perpetuate itself in power by providing
itself with a gigantic corruption fund, to
be drawn from tbe protected manufac
turers. The man who denounced it
most scathingly when it was prepared
was James G. Blame. Then reciprocity
was put on, and the party's policy be
came reciprocity in the west and protec
tion in the east.
Speaking of the force bill, Senator
Eustis said it was impossible to describe
the alarm and excitement it caused in
the south. Its passage would enslave
t he American people and dig a grave for
American liberty.
The next speaker was Senator Car
lisle of Kentucky. He was received
with enthusiastic applause and said the
only question now confronting the peo
ple was whether the presidency waß to
be purchased ; whether tbe people were
to be bribed with their own money.
The question of taxation, he said, was
the most important that could be sub
mitted to tbe people. Tbe speaker had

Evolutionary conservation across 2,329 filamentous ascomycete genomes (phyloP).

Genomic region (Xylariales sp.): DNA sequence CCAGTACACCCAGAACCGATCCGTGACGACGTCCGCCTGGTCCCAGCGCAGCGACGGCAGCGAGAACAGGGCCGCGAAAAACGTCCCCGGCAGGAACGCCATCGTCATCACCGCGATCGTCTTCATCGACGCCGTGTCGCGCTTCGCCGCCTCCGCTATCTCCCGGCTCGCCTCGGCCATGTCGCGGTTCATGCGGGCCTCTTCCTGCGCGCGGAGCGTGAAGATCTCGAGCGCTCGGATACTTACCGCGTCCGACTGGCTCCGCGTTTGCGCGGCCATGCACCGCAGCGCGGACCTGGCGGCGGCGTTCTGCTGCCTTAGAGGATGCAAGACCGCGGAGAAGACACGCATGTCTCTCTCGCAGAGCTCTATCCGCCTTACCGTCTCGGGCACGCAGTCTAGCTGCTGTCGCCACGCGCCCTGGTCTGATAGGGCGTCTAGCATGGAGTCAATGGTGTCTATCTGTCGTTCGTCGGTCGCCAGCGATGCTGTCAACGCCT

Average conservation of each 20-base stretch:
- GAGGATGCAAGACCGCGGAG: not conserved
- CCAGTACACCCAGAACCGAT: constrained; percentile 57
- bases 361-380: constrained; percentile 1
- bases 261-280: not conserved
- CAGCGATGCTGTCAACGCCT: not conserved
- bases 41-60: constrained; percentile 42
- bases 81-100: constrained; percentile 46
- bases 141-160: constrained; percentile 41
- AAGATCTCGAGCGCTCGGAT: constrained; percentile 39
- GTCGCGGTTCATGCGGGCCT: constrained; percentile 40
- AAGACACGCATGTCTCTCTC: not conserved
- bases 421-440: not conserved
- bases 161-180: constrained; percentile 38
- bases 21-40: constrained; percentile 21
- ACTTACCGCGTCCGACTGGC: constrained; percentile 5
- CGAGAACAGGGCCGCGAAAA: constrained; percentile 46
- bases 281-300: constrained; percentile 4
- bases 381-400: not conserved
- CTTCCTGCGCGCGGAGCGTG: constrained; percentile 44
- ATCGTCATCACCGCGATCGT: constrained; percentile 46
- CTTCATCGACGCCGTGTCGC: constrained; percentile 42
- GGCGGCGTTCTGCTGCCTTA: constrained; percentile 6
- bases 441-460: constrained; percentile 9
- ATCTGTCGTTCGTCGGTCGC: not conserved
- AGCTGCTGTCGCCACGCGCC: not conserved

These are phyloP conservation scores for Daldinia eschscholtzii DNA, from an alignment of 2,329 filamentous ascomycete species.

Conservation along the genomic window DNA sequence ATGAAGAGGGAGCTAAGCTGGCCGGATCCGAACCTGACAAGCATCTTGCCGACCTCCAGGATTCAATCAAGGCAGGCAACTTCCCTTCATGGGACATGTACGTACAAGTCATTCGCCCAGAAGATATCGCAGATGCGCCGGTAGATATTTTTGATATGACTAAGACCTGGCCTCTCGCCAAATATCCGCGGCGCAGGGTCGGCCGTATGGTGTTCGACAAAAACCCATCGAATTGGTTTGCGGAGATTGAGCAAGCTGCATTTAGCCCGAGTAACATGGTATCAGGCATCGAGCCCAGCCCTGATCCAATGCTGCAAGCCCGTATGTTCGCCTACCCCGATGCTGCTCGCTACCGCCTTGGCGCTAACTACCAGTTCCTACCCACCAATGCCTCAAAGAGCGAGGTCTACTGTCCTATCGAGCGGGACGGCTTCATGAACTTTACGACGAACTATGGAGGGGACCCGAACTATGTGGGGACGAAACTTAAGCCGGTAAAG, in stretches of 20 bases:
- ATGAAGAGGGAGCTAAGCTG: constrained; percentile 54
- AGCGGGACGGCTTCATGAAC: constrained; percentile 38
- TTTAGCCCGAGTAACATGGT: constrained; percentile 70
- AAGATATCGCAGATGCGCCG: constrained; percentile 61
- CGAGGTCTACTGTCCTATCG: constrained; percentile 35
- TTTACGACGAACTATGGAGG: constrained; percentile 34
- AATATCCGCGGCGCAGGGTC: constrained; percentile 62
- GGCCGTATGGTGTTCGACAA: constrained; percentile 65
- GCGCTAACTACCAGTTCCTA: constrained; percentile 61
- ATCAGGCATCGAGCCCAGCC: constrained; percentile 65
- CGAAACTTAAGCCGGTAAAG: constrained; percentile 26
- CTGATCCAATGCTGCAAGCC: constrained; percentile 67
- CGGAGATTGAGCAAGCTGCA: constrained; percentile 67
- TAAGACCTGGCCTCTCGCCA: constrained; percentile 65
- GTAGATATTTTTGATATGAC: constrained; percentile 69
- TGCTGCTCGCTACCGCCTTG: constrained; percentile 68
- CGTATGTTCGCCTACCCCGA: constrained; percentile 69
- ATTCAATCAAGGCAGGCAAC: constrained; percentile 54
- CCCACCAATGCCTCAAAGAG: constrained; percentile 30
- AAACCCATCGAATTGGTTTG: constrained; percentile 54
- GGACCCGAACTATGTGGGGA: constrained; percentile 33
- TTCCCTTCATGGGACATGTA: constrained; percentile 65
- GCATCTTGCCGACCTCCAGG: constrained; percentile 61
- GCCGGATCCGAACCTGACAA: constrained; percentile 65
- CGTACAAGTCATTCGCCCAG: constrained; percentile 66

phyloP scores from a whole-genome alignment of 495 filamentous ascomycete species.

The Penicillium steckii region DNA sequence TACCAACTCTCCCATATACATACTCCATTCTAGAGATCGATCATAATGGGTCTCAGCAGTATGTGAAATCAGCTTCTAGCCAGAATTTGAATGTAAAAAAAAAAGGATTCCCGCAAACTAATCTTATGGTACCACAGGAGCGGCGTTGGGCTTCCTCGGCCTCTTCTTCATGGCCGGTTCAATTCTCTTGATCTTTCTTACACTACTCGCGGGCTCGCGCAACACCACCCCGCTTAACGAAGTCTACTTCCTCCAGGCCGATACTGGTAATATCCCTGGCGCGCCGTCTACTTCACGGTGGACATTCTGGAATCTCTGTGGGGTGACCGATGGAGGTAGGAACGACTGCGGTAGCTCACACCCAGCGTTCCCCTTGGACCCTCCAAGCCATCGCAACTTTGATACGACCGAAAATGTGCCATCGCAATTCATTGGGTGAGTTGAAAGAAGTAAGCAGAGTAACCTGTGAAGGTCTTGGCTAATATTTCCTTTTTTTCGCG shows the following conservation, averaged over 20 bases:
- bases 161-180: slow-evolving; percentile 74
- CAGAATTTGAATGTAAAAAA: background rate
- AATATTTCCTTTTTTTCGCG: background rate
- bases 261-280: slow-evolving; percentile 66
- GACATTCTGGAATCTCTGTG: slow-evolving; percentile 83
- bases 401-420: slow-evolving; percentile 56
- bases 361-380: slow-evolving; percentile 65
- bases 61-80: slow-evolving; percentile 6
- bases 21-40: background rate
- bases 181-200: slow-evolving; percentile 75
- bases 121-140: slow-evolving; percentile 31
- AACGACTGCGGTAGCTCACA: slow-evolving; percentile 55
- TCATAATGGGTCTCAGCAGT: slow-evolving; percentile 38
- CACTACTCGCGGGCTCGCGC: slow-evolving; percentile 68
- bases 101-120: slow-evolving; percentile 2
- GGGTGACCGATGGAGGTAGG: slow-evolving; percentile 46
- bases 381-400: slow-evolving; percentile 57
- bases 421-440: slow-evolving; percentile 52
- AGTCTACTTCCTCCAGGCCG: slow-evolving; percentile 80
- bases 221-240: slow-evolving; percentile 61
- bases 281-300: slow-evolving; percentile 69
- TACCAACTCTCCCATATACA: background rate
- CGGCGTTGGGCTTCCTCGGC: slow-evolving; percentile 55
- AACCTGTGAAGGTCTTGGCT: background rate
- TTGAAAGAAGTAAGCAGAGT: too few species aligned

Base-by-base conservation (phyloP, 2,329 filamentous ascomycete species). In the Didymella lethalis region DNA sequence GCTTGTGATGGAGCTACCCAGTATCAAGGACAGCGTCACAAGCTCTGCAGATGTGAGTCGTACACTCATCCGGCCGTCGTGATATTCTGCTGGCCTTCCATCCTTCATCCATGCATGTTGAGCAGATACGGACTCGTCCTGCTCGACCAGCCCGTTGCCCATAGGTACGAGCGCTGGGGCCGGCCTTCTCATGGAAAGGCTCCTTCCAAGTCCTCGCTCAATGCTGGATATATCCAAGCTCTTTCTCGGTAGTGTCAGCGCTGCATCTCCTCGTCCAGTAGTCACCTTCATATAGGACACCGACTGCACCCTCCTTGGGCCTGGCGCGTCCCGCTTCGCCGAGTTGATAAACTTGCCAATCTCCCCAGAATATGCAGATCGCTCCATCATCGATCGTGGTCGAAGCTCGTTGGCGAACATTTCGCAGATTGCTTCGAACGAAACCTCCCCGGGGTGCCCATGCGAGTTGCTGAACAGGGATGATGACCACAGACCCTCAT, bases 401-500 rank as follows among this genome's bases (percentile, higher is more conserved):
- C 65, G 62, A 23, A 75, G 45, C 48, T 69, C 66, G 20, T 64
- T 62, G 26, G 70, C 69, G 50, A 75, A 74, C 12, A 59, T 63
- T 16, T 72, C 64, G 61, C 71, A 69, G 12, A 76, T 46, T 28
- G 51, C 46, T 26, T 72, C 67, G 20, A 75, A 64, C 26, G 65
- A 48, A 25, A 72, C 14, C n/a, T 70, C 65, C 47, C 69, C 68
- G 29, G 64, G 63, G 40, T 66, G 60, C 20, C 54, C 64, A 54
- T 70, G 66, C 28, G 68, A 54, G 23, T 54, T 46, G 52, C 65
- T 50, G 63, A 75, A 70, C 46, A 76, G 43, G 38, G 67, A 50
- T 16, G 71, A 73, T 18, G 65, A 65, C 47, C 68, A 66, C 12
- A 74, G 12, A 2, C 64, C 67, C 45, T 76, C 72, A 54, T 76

no prejudice against those engaged in
protected industries. They were men
who contributed largely to the growth
of the country. He wanted to see them
succeed, but wanted tbem to succeed on
their own merits, and not at the expense
of other members of the community.
He thought Mnjor McKinley ehould not
"monkey with statistics," but should
continue fighting "wildcat banks."
After a discussion of tbe force bill,
from t he Democratic standpoint, Carlisle
closed with a eulogy of the Democratic
A. W. Hamm of Georgia followed with
a discourse punctuated with Btories and
anecdotes. A number of other promi
nent men also spoke.
Stevenson and Springer Addreaa an Im
mense Audience.
Chicago, Nov. 3.—The Iroquoiß club,
the leading Democratic organization of
Chicago, held a great demonstration at
tbe Auditorium tonight. Tbe speakers
of the evening were escorted by a torch
light procession to the club house, on
Monroe Btreet. Here the club gathered
in force, and with their ranks strength